To learn more about the FFIS Conversation Friend Program, contact FFIS Conversation Friend Coordinator June Brooks at 541-513-4086 or JuneEBrooks@gmail.com.

A Chinese Student Shares Her Thoughts About FFIS’ Conversation Friend Program

China Map

The Conversation Friend Program is a unique opportunity for FFIS volunteers to connect with an international student during the student’s first year in Eugene. A student and a volunteer are matched on the basis of shared interests and meet for one hour a week in a public setting.

This is what a Chinese student wrote about her experiences with her FFIS Conversation Friend:

I am not a socially active person and I sometimes have trouble making friends. Therefore, I do not have too many friends, even Chinese friends. However, last term I met you through the conversation friend program. At the beginning, I could not believe what I saw from the email. “I am going to have a conversation friend!!” I thought. However, I was hesitating. My English was poor. I was not good at finding topics while chatting…I might be silly when I meet you!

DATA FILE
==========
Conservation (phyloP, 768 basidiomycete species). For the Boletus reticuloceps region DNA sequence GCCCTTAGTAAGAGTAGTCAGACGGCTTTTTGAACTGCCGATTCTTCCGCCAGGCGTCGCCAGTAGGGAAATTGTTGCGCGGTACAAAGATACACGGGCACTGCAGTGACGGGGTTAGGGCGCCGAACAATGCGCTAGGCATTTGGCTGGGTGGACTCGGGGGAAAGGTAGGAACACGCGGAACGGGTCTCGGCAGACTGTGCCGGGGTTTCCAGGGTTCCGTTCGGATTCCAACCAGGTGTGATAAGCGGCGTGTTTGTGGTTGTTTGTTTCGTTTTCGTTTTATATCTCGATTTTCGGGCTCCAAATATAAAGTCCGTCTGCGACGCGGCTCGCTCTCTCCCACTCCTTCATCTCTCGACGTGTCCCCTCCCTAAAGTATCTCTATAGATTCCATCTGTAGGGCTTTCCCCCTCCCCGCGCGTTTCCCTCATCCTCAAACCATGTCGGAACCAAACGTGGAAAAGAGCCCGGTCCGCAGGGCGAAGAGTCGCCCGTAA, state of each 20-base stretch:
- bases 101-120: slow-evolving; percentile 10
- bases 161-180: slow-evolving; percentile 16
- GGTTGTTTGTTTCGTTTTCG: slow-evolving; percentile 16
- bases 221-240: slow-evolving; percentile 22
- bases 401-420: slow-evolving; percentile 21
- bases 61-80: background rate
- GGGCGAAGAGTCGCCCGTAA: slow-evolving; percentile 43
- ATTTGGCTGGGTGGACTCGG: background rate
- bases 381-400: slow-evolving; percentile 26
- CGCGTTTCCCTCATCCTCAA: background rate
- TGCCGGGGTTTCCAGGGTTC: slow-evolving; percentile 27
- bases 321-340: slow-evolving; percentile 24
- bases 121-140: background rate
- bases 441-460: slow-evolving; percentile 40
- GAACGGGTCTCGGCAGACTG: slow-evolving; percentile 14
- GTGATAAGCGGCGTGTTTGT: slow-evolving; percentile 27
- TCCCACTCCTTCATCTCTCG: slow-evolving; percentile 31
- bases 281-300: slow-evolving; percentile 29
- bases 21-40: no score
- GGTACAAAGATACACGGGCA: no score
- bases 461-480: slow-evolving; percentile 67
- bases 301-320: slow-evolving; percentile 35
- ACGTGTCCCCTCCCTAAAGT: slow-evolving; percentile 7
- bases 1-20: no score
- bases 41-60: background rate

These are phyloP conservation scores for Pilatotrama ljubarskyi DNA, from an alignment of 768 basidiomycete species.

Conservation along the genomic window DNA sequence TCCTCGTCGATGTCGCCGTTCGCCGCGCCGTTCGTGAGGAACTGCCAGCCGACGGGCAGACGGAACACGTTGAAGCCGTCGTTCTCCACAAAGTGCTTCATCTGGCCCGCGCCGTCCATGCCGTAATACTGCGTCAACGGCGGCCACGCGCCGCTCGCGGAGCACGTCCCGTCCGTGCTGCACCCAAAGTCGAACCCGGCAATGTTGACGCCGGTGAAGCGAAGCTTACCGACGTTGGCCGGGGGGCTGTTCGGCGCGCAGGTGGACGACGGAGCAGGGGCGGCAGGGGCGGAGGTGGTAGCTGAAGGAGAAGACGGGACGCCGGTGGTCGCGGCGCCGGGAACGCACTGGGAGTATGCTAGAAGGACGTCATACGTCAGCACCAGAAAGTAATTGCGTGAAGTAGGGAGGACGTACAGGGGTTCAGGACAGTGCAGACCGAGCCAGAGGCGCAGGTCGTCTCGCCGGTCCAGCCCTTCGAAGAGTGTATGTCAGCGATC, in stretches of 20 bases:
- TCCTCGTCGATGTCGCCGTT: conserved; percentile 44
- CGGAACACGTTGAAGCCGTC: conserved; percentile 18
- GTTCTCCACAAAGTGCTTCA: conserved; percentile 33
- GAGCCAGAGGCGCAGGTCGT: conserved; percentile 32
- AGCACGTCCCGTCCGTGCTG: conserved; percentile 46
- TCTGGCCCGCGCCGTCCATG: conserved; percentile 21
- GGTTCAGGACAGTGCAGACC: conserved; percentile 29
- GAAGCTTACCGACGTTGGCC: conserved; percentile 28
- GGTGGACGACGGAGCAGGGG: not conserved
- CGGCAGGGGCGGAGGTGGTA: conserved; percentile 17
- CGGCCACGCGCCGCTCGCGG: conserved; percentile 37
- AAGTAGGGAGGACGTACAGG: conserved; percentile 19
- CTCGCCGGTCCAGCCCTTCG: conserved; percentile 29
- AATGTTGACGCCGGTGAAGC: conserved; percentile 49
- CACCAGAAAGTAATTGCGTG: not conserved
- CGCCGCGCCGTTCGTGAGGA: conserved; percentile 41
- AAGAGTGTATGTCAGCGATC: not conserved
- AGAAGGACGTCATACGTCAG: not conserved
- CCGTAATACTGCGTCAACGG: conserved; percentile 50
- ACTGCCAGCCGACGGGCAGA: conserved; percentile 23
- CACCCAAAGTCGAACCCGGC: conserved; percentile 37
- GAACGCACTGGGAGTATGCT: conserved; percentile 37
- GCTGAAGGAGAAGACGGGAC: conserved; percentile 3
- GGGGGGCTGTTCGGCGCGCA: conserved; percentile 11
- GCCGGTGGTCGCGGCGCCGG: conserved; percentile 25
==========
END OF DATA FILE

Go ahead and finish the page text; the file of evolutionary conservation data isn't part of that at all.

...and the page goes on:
However, I decided to meet you on Tuesday. I remember it was January 13th. You were extremely kind and you relieved all of my tensions. I really enjoyed chatting with you. After that you brought me to many places in Eugene that I did not know – 5th Street Public Market, Oakway Center, Pancake House, Yogurt Extreme, BJ’s and so on. I know you were trying to let me know more about this city. Without you, I will probably still be that kind of girl who hides inside the dorm.

Because of you, I know a lot about American culture. We celebrated your birthday with your family and that was my first time to really get closer to an American family. I felt so warm in your family! I was very shy, but your family let me feel the warmth just like in my home country. Everyone treated me so well! Those anxieties of being an international student have been eliminated. You also introduced me to a lot of good events, which I wouldn’t have attended before I met you!

You are definitely the best American friend of mine!! I am not good at writing, but I am trying to describe my appreciation to you. I do not know how long the conversation friend program will last, but I hope we will be friends and still hang out together even if this program finishes! Thank you and bring my best wishes to your great family!!

To learn more about the FFIS Conversation Friend Program, contact FFIS Conversation Friend Coordinator June Brooks at 541-513-4086 or JuneEBrooks@gmail.com.

A Conversation About the Conversation Friend Program